With his spirituality completely turned around by this travail, Ted doesn’t give Tony the easy ride he expects on his show — and brings in the distant voice of Marie, who remains certain and centered as the men around her descend into mania. Like many a Ferrara film, the home stretch is deliberately chaotic and hard to follow, but a bomb threat disrupts the This is My Blood premiere and Marie takes to a fishing boat in Israel as she blends even more with Mary Magdalene. As cued by a debate in which characters (and the audience) are enjoined to ‘really think’ about the crucifixion, everyone gets a ‘big suffering scene’: Modine’s turn comes when Tony goes crazy as he works a projector, screening his film to the cops searching the auditorium for a bomb and gloating that there are ‘lines around the block in Chicago’. Only Binoche remains serene, though Marie’s abandonment of the life of a movie star for that of a saint might prompt audiences to muse that when Ferrara gives her great iconic close-ups he is turning saintliness back to old-fashioned stardom.

Mary

Ferrara has always had one foot in the grindhouse and the other in the arthouse. He even made (and starred in) a porn movie (9 Lives of a Wet Pussy), which is unusual for someone as inclined as fellow New York Italian-American Martin Scorsese to make bizarre religious films. Then again, ‘really think’ about the crucifixion, as Mel Gibson did, and you find the horror movie bleeding heart of Roman Catholicism — previously strongest in the Ferrara filmography in the revisionist vampire movie The Addiction.

Perhaps to put further distance between Mary and Gibson’s film, it inclines towards the respectable end of Ferrara’s output, which means even fans who cherish the likes of Ms .45 and Body Snatchers (on which he first worked with Whittaker) haven’t completely embraced it. Like Ferrara’s New Rose Hotel, R’Xmas, Go Go Tales and the documentary Chelsea on the Rocks, Mary has mostly screened at film festivals. Since The Blackout in 1997, even independent distributors haven’t got behind his films in the UK: they don’t even go direct to DVD, where you could find a Driller Killer 2 if any schlockmeister got the rights to it. This is the penalty for making films at a volume of eleven.

Tag Cloud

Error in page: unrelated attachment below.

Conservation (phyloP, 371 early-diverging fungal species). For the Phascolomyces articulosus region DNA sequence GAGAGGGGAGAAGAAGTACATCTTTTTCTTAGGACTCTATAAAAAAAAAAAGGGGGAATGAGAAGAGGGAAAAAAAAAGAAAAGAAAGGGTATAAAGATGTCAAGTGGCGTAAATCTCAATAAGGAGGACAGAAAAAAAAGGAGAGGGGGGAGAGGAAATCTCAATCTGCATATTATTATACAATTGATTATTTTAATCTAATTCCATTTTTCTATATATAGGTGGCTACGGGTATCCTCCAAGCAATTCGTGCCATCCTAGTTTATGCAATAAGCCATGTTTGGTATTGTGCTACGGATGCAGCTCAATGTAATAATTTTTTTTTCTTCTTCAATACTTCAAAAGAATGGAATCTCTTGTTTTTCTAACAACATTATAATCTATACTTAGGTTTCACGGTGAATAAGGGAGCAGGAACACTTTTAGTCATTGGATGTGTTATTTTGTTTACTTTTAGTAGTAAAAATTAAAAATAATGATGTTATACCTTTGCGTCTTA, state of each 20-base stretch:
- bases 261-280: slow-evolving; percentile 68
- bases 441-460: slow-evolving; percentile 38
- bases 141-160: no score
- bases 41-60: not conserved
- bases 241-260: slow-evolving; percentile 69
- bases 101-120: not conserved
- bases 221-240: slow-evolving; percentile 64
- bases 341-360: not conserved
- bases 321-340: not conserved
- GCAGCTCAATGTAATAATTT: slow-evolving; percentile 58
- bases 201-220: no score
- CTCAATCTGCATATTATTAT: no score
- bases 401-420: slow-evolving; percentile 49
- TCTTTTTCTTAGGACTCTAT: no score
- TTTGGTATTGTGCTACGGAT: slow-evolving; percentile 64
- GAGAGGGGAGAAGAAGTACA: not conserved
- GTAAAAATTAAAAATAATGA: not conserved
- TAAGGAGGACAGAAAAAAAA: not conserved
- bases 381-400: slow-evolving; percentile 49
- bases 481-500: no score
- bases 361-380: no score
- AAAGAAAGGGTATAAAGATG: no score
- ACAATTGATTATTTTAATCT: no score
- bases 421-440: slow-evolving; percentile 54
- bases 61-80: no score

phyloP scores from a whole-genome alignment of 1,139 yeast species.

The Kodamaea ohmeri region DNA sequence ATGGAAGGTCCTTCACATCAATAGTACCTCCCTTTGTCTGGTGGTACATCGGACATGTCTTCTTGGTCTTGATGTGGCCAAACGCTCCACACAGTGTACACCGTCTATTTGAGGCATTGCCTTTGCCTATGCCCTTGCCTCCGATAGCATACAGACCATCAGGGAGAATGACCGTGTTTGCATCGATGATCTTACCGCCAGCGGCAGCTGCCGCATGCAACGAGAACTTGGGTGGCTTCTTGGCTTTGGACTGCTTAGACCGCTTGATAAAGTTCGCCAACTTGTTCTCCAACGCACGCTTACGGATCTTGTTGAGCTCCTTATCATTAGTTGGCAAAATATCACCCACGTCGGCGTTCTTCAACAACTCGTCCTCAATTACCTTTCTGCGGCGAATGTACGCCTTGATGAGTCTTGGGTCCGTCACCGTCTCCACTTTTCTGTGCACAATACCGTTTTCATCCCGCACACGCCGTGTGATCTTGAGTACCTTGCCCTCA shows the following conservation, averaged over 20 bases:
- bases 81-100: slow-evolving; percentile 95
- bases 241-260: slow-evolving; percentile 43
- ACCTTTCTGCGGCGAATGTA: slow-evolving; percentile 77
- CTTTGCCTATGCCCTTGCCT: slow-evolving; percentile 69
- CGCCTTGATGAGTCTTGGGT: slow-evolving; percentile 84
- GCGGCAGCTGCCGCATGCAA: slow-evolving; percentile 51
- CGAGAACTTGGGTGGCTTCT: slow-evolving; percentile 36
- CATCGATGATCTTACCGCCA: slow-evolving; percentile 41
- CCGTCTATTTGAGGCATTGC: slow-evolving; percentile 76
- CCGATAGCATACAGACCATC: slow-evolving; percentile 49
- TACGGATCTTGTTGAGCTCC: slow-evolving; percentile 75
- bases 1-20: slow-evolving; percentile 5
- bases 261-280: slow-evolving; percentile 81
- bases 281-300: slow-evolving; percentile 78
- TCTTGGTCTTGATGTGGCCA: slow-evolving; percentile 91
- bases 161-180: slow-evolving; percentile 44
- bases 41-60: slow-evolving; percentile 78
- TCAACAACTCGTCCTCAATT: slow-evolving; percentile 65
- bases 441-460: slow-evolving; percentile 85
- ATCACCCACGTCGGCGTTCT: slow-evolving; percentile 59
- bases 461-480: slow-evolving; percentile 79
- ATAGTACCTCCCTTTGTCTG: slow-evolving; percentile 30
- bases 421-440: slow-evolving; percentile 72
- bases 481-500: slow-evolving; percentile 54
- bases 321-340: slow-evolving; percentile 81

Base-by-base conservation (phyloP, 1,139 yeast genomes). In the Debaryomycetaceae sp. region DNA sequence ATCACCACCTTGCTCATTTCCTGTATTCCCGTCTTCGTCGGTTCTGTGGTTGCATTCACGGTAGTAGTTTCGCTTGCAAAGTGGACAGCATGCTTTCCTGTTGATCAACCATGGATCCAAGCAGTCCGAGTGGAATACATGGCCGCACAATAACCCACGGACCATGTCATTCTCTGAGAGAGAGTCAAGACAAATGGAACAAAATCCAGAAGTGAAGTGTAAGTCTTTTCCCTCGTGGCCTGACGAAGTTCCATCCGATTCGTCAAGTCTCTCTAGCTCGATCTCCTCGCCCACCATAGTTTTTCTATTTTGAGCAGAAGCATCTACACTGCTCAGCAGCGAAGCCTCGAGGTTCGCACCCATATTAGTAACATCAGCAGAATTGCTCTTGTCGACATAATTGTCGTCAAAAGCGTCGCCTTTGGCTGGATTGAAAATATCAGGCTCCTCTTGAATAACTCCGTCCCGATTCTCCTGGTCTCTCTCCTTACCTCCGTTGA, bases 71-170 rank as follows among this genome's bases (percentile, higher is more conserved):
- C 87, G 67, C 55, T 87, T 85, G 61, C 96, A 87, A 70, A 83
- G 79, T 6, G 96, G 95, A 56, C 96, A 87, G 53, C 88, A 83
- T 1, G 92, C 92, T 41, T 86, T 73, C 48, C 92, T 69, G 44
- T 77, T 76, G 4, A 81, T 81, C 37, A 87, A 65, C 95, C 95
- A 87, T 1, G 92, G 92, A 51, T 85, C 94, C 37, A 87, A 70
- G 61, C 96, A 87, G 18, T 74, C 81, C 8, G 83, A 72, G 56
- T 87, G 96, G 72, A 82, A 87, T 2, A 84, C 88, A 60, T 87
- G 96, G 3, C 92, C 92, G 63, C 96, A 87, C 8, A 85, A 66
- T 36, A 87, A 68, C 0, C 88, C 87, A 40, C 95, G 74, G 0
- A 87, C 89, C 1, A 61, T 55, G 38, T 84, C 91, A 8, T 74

Western crossover sequel hist 2017 GoT VICE robots psychological thriller 2018 Fall TV Country TV cinemax FX Cannes Lifetime diversity Comic Book Rom-Com Pirates binge Valentine's Day Winners WGN Pixar miniseries TNT 2019 Rock YouTube Red Set visit Cosplay Marathons Biopics CNN cooking History blaxploitation Sundance Star Trek political drama FOX Adult Swim Tumblr natural history war Holidays crime thriller anthology Oscars Awards Martial Arts zero dark thirty SDCC Grammys space USA Network Bravo theme song based on movie Podcast social media Christmas Mary poppins Nominations Anna Paquin award winner mutant Watching Series TruTV Heroines The Arrangement Character Guide Toys CMT dc Spring TV zombie YouTube Premium NYCC Walt Disney Pictures Marvel El Rey composers singing competition DC Universe Vudu crime drama OWN historical drama medical drama 24 frames finale Freeform BET Interview Quiz boxoffice Musicals Starz Thanksgiving E3 The CW justice league Apple The Witch sitcom APB anime RT21 Ghostbusters Super Bowl what to watch Lucasfilm crime transformers ABC Musical Summer HBO Mudbound GLAAD technology Acorn TV discovery Mary Tyler Moore Teen unscripted green book Schedule Amazon Kids & Family science fiction TCA police drama Tarantino TBS Lionsgate CBS Emmys Year in Review Calendar Trailer Warner Bros. CBS All Access comiccon Shudder Horror San Diego Comic-Con Shondaland ITV TCA 2017 cats USA Sci-Fi Britbox Spectrum Originals Unbreakable Kimmy Schmidt talk show Logo Chilling Adventures of Sabrina zombies American Society of Cinematographers facebook Infographic elevated horror Song of Ice and Fire Superheroe Winter TV GIFs ESPN IFC DirecTV Music PaleyFest PBS NBC Film Festival First Look Comedy X-Men See It Skip It MCU adventure Pop SXSW Trivia Tomatazos aliens adaptation RT History 20th Century Fox Opinion nature Rocky Esquire 2015 strong female leads Spike biography Brie Larson BBC Photos thriller spider-man MTV VH1 TCM vampires romance YA dragons Trophy Talk Action doctor who Syfy Video Games witnail TLC dramedy Fantasy 2016 Star Wars serial killer Best and Worst FXX President Epix DGA Cartoon Network DC Comics AMC Food Network Masterpiece Drama Awards Tour National Geographic harry potter Comics on TV cops Rocketman supernatural Stephen King Reality Mary Poppins Returns Red Carpet television dceu psycho Polls and Games Sony Pictures Animation teaser CW Seed Disney casting Comedy Central Disney Channel 21st Century Fox Mindy Kaling New York Comic Con TIFF Certified Fresh docudrama Ellie Kemper Ovation 007 MSNBC streaming Sneak Peek ratings disaster Nat Geo Dark Horse Comics spy thriller festivals Extras Paramount Network richard e. Grant cults BBC America Captain marvel Paramount Women's History Month travel DC streaming service mockumentary SundanceTV ABC Family Creative Arts Emmys Columbia Pictures Netflix TV Land Universal IFC Films Box Office Showtime Black Mirror true crime Countdown period drama A&E golden globes Superheroes Premiere Dates comic 45 Writers Guild of America Elton John jamie lee curtis Sundance Now Nickelodeon E! sports Pet Sematary Amazon Prime Hulu Election Mystery Fox News politics Reality Competition Crackle LGBTQ